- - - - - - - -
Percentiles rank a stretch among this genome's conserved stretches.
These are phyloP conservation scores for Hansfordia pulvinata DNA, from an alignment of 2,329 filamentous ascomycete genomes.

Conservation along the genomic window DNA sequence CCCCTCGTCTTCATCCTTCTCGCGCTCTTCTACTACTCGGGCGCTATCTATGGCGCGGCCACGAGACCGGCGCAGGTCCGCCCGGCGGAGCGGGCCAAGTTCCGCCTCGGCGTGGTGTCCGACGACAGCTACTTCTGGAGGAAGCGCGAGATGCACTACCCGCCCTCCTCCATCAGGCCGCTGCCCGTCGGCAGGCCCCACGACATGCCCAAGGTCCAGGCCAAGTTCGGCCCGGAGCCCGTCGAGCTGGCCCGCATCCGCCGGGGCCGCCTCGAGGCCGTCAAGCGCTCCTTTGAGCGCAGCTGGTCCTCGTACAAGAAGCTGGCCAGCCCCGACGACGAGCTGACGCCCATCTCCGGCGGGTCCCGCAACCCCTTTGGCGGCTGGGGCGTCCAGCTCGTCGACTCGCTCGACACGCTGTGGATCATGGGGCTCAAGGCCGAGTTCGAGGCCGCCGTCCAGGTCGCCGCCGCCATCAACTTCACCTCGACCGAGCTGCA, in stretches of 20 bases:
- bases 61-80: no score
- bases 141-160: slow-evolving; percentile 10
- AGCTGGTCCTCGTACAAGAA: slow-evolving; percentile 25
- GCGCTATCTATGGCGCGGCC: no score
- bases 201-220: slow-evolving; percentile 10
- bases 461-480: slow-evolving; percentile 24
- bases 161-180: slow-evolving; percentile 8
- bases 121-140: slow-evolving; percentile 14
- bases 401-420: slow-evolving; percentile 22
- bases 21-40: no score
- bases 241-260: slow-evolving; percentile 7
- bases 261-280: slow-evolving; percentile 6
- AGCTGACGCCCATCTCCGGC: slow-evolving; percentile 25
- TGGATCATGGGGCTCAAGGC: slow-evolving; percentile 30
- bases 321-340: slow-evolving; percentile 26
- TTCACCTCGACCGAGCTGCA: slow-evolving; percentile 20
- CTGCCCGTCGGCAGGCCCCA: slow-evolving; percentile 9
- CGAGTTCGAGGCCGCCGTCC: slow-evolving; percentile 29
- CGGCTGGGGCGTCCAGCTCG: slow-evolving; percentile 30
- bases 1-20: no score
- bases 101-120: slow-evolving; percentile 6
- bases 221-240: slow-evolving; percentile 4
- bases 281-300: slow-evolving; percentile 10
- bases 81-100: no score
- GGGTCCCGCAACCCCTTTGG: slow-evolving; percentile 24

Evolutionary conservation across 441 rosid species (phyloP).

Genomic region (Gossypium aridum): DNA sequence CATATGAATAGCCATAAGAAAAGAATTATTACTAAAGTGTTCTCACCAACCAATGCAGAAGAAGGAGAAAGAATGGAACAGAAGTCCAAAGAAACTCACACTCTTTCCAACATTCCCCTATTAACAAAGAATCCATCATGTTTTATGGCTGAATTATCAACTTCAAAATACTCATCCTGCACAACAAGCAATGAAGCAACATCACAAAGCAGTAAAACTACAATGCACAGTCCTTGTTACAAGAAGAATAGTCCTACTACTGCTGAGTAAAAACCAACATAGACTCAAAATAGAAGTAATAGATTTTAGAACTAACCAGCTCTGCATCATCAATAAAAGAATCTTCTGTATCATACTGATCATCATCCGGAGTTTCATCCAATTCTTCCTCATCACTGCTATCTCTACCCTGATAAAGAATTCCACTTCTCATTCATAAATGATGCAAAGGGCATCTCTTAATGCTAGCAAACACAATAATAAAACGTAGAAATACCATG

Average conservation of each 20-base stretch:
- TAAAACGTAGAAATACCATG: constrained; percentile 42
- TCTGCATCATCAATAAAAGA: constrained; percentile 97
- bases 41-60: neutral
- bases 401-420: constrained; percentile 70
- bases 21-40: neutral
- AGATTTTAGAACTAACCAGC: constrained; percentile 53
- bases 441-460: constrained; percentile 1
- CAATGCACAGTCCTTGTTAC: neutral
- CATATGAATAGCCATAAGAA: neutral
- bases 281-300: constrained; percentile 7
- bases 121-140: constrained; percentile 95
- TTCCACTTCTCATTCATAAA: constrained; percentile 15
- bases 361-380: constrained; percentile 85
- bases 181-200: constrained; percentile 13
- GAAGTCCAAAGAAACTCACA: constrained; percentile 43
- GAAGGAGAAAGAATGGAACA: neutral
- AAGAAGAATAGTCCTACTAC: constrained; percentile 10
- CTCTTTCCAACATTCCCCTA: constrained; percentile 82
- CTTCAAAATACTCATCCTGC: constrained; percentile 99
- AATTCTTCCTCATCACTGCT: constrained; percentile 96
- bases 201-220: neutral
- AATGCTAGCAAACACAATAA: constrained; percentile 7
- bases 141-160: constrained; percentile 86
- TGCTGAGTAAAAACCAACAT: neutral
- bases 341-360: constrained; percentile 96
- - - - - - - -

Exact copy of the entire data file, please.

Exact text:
Percentiles rank a stretch among this genome's conserved stretches.
These are phyloP conservation scores for Hansfordia pulvinata DNA, from an alignment of 2,329 filamentous ascomycete genomes.

Conservation along the genomic window DNA sequence CCCCTCGTCTTCATCCTTCTCGCGCTCTTCTACTACTCGGGCGCTATCTATGGCGCGGCCACGAGACCGGCGCAGGTCCGCCCGGCGGAGCGGGCCAAGTTCCGCCTCGGCGTGGTGTCCGACGACAGCTACTTCTGGAGGAAGCGCGAGATGCACTACCCGCCCTCCTCCATCAGGCCGCTGCCCGTCGGCAGGCCCCACGACATGCCCAAGGTCCAGGCCAAGTTCGGCCCGGAGCCCGTCGAGCTGGCCCGCATCCGCCGGGGCCGCCTCGAGGCCGTCAAGCGCTCCTTTGAGCGCAGCTGGTCCTCGTACAAGAAGCTGGCCAGCCCCGACGACGAGCTGACGCCCATCTCCGGCGGGTCCCGCAACCCCTTTGGCGGCTGGGGCGTCCAGCTCGTCGACTCGCTCGACACGCTGTGGATCATGGGGCTCAAGGCCGAGTTCGAGGCCGCCGTCCAGGTCGCCGCCGCCATCAACTTCACCTCGACCGAGCTGCA, in stretches of 20 bases:
- bases 61-80: no score
- bases 141-160: slow-evolving; percentile 10
- AGCTGGTCCTCGTACAAGAA: slow-evolving; percentile 25
- GCGCTATCTATGGCGCGGCC: no score
- bases 201-220: slow-evolving; percentile 10
- bases 461-480: slow-evolving; percentile 24
- bases 161-180: slow-evolving; percentile 8
- bases 121-140: slow-evolving; percentile 14
- bases 401-420: slow-evolving; percentile 22
- bases 21-40: no score
- bases 241-260: slow-evolving; percentile 7
- bases 261-280: slow-evolving; percentile 6
- AGCTGACGCCCATCTCCGGC: slow-evolving; percentile 25
- TGGATCATGGGGCTCAAGGC: slow-evolving; percentile 30
- bases 321-340: slow-evolving; percentile 26
- TTCACCTCGACCGAGCTGCA: slow-evolving; percentile 20
- CTGCCCGTCGGCAGGCCCCA: slow-evolving; percentile 9
- CGAGTTCGAGGCCGCCGTCC: slow-evolving; percentile 29
- CGGCTGGGGCGTCCAGCTCG: slow-evolving; percentile 30
- bases 1-20: no score
- bases 101-120: slow-evolving; percentile 6
- bases 221-240: slow-evolving; percentile 4
- bases 281-300: slow-evolving; percentile 10
- bases 81-100: no score
- GGGTCCCGCAACCCCTTTGG: slow-evolving; percentile 24

Evolutionary conservation across 441 rosid species (phyloP).

Genomic region (Gossypium aridum): DNA sequence CATATGAATAGCCATAAGAAAAGAATTATTACTAAAGTGTTCTCACCAACCAATGCAGAAGAAGGAGAAAGAATGGAACAGAAGTCCAAAGAAACTCACACTCTTTCCAACATTCCCCTATTAACAAAGAATCCATCATGTTTTATGGCTGAATTATCAACTTCAAAATACTCATCCTGCACAACAAGCAATGAAGCAACATCACAAAGCAGTAAAACTACAATGCACAGTCCTTGTTACAAGAAGAATAGTCCTACTACTGCTGAGTAAAAACCAACATAGACTCAAAATAGAAGTAATAGATTTTAGAACTAACCAGCTCTGCATCATCAATAAAAGAATCTTCTGTATCATACTGATCATCATCCGGAGTTTCATCCAATTCTTCCTCATCACTGCTATCTCTACCCTGATAAAGAATTCCACTTCTCATTCATAAATGATGCAAAGGGCATCTCTTAATGCTAGCAAACACAATAATAAAACGTAGAAATACCATG

Average conservation of each 20-base stretch:
- TAAAACGTAGAAATACCATG: constrained; percentile 42
- TCTGCATCATCAATAAAAGA: constrained; percentile 97
- bases 41-60: neutral
- bases 401-420: constrained; percentile 70
- bases 21-40: neutral
- AGATTTTAGAACTAACCAGC: constrained; percentile 53
- bases 441-460: constrained; percentile 1
- CAATGCACAGTCCTTGTTAC: neutral
- CATATGAATAGCCATAAGAA: neutral
- bases 281-300: constrained; percentile 7
- bases 121-140: constrained; percentile 95
- TTCCACTTCTCATTCATAAA: constrained; percentile 15
- bases 361-380: constrained; percentile 85
- bases 181-200: constrained; percentile 13
- GAAGTCCAAAGAAACTCACA: constrained; percentile 43
- GAAGGAGAAAGAATGGAACA: neutral
- AAGAAGAATAGTCCTACTAC: constrained; percentile 10
- CTCTTTCCAACATTCCCCTA: constrained; percentile 82
- CTTCAAAATACTCATCCTGC: constrained; percentile 99
- AATTCTTCCTCATCACTGCT: constrained; percentile 96
- bases 201-220: neutral
- AATGCTAGCAAACACAATAA: constrained; percentile 7
- bases 141-160: constrained; percentile 86
- TGCTGAGTAAAAACCAACAT: neutral
- bases 341-360: constrained; percentile 96